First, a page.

According to the U.S. Census Bureau report, “Statistics of U.S. Businesses Employment and Payroll Summary: 2012,” (released February 2015), small businesses employ more than 39 million people. Based on MetLife estimates, about half of today’s 4 million small business employers in the U.S. offer employee benefits.
Like their larger counterparts, businesses with 100 employees or less struggle to attract and keep employees. The challenge of balancing cost concerns with employee needs falls on companies of all sizes, but is much more daunting to small business owners.
Small business owners also have limited resources, making it challenging to identify and manage affordable benefits options and packages. Plus, they tend to be more focused on their business and have neither the time nor the inclination to become experts in benefits options and regulations. Still, small business owners should be providing the most attractive, useful benefits possible to their employees. These employer clients need help understanding which products are best for their employees — and where to find them.
“Small business owners don’t have a staff of people whose job it is to shop for benefits — they’re doing it themselves,” says Jessica Moser VP, Regional & Small Business Strategy at MetLife. “They need simplicity and choices.”
Here’s what brokers need to succeed
The needs of today’s employers are elevating the broker’s role. More than just finding the best price, brokers are being called upon for their knowledge and expert guidance. Yet it’s not always easy for brokers to maintain long-lasting connections with their small business clients. The small business market tends to be transactional, with brokers needing to accumulate a larger quantity of accounts than if they were dealing with larger companies, Moser says.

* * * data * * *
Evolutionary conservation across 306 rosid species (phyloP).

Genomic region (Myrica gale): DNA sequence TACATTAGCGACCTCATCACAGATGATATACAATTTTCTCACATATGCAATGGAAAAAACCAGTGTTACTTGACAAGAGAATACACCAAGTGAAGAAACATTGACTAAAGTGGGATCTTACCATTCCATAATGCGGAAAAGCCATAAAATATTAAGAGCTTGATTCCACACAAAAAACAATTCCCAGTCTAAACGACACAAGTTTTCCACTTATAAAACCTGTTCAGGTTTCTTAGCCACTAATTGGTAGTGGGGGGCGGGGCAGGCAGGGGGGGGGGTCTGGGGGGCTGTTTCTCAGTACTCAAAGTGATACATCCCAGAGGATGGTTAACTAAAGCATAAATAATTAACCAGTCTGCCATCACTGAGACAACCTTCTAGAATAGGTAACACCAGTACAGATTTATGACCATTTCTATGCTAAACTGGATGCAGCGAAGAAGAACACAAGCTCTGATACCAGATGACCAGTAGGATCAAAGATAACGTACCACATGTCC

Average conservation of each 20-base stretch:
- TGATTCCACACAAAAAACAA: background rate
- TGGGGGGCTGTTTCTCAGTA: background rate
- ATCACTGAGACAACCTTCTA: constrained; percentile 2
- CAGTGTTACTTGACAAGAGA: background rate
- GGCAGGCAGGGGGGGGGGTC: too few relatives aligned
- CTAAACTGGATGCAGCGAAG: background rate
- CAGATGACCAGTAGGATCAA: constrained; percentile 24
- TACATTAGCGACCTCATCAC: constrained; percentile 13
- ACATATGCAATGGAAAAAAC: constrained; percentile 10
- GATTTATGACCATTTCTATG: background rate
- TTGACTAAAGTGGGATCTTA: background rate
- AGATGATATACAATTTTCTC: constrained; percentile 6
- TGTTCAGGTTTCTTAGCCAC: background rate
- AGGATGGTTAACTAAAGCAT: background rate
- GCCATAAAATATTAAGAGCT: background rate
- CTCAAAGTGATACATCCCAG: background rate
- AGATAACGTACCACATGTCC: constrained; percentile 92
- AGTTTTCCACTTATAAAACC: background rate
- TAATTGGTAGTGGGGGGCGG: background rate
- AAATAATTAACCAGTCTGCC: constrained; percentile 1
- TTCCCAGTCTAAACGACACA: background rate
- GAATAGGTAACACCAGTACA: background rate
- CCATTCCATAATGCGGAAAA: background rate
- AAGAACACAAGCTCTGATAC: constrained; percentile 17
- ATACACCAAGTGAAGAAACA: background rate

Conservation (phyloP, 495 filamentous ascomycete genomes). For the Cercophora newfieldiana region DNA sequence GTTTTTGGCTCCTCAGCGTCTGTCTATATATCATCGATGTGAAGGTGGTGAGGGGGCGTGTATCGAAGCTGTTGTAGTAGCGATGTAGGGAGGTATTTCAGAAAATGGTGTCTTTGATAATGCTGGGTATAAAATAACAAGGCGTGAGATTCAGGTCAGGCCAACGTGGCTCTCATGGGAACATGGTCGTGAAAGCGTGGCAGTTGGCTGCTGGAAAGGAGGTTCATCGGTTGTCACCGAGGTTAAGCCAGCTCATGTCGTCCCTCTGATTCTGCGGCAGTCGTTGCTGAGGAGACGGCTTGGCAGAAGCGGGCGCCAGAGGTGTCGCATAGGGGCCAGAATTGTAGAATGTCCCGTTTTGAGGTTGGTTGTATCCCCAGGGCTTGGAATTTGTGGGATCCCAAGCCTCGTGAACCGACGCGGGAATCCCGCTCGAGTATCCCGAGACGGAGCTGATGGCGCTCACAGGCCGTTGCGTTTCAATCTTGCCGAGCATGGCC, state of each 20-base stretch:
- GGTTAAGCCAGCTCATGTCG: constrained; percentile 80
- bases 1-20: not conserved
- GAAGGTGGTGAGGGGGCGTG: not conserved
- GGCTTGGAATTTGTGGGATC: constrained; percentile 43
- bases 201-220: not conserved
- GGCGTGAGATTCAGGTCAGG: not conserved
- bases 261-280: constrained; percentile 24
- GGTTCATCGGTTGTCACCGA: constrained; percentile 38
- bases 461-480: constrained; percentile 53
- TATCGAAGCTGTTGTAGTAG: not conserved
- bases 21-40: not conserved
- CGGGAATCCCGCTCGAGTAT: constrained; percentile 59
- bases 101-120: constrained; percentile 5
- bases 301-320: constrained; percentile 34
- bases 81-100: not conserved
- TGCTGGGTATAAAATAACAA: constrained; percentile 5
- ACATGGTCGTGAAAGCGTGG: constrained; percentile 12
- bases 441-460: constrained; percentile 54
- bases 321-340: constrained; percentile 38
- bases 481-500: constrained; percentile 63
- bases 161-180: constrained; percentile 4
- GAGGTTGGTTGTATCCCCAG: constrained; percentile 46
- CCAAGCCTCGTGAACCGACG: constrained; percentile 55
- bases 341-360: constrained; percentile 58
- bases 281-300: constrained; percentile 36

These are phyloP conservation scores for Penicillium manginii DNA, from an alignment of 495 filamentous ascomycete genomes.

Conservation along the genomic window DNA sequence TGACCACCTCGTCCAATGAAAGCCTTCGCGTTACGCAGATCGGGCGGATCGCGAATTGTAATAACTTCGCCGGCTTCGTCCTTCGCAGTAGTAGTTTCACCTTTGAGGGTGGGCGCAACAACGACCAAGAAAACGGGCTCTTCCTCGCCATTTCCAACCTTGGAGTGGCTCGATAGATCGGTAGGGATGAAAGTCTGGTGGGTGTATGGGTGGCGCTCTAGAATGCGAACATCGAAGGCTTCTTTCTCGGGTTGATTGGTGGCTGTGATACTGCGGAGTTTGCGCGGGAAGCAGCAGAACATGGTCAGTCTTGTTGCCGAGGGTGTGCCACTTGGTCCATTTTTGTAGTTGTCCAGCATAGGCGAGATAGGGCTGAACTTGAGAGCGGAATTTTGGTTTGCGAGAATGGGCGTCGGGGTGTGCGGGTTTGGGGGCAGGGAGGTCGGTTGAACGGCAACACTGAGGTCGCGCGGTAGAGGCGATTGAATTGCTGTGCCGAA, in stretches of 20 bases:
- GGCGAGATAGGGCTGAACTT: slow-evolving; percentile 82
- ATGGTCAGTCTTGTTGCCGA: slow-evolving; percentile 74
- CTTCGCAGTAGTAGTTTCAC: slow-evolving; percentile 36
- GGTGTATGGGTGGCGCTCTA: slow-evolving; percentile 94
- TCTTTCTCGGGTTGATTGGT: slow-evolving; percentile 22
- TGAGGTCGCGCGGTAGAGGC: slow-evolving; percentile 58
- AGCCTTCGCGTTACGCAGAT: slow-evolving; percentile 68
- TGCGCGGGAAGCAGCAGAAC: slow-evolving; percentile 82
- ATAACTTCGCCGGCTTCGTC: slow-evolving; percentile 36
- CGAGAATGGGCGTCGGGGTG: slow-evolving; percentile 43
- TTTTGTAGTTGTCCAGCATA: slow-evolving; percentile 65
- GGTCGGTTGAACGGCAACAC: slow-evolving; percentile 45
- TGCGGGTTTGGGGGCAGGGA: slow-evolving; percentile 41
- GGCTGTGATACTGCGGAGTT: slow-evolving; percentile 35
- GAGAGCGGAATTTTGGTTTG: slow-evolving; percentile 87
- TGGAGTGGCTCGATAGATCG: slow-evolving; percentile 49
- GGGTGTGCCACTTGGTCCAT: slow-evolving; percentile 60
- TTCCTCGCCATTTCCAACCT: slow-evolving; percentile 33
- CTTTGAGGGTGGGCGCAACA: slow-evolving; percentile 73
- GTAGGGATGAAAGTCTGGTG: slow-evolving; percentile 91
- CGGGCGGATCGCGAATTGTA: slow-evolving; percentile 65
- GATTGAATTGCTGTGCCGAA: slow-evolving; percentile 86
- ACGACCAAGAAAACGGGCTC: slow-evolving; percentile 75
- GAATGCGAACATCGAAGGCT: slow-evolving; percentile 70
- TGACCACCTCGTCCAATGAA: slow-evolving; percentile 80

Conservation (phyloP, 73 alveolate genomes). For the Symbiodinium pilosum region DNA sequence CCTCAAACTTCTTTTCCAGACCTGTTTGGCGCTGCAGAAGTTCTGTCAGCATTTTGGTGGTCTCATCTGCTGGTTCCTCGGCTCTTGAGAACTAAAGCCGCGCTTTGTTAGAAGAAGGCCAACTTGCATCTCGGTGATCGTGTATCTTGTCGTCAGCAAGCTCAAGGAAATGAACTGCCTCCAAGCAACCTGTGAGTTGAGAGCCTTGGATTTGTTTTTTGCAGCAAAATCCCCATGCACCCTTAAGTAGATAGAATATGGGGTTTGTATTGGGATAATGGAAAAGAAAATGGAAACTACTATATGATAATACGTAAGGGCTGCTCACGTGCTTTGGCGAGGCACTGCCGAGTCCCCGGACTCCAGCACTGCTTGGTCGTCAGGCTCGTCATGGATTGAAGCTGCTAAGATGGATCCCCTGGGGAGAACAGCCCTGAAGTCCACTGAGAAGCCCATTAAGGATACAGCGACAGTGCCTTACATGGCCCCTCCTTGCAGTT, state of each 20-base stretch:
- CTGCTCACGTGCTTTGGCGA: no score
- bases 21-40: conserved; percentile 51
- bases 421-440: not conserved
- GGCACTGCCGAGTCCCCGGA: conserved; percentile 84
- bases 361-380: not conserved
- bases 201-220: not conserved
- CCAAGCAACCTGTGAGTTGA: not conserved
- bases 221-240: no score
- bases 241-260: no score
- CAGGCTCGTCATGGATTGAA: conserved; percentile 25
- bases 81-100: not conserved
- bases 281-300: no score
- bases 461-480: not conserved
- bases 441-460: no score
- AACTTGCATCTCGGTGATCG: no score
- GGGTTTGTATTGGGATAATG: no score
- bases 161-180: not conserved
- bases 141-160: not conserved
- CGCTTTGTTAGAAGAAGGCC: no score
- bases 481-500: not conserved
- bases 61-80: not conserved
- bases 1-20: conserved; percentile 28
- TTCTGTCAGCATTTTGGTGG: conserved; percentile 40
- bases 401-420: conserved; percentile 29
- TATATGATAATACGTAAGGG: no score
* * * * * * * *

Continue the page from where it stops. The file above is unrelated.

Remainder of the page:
“In order to succeed, brokers need a way to conduct a high volume of business and still create a personalized, consultative experience for their small business clients,” she says.
If brokers can get in front of the small business owner, that is.
Time is a commodity that small business owners protect, Moser warns. Employers may be reluctant to share business information without first establishing a relationship. In order to honestly divulge their business struggles and needs, they must trust their broker, she adds.
In the end, brokers need to set themselves apart. Brokers who want to differentiate themselves within the small business space should connect with small businesses by demonstrating an understanding of their challenges and the ways that benefits can help the company’s bottom line, says Moser.
“Small businesses want cost-effective benefits packages and solutions that make administration simple, yet many business owners don’t believe that’s possible,” she says.
Many brokers are just as doubtful. While technology can certainly help manage accounts, brokers still have to do the legwork of sourcing right-sized benefits options tailored to each employer’s needs.
That’s where working with the right carrier can make a difference, Moser says.
“A carrier that’s dedicated to the small business space can create value for brokers in a number of ways,” she says. “Along with a range of product options, brokers can access tools and technology that can help them more easily serve the small business market.”